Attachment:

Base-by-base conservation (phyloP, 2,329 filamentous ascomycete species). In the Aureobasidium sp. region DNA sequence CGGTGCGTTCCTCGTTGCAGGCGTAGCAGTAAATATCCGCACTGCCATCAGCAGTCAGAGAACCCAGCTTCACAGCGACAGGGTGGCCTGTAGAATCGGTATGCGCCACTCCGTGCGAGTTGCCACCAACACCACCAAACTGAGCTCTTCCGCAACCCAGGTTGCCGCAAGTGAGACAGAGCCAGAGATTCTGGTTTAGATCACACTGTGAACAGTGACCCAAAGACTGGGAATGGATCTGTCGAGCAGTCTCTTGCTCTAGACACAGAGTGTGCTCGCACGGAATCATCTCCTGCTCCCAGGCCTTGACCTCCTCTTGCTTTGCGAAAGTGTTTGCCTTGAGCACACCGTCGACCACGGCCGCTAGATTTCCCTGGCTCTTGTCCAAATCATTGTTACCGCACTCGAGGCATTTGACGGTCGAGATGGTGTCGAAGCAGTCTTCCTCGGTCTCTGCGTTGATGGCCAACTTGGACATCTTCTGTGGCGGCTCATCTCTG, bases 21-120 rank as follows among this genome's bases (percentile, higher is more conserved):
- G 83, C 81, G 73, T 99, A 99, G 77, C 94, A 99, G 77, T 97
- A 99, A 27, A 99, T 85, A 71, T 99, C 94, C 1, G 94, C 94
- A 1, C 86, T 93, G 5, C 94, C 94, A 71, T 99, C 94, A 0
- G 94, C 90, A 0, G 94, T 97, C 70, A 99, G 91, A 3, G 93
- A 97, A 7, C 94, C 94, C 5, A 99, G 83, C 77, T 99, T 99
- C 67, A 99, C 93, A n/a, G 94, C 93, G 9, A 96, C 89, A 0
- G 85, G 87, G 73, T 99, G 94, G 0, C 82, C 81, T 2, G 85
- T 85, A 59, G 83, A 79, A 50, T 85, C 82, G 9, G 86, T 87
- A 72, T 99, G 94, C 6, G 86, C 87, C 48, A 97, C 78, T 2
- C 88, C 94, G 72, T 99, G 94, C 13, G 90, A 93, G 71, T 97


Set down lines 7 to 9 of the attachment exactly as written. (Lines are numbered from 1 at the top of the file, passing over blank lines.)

- C 67, A 99, C 93, A n/a, G 94, C 93, G 9, A 96, C 89, A 0
- G 85, G 87, G 73, T 99, G 94, G 0, C 82, C 81, T 2, G 85
- T 85, A 59, G 83, A 79, A 50, T 85, C 82, G 9, G 86, T 87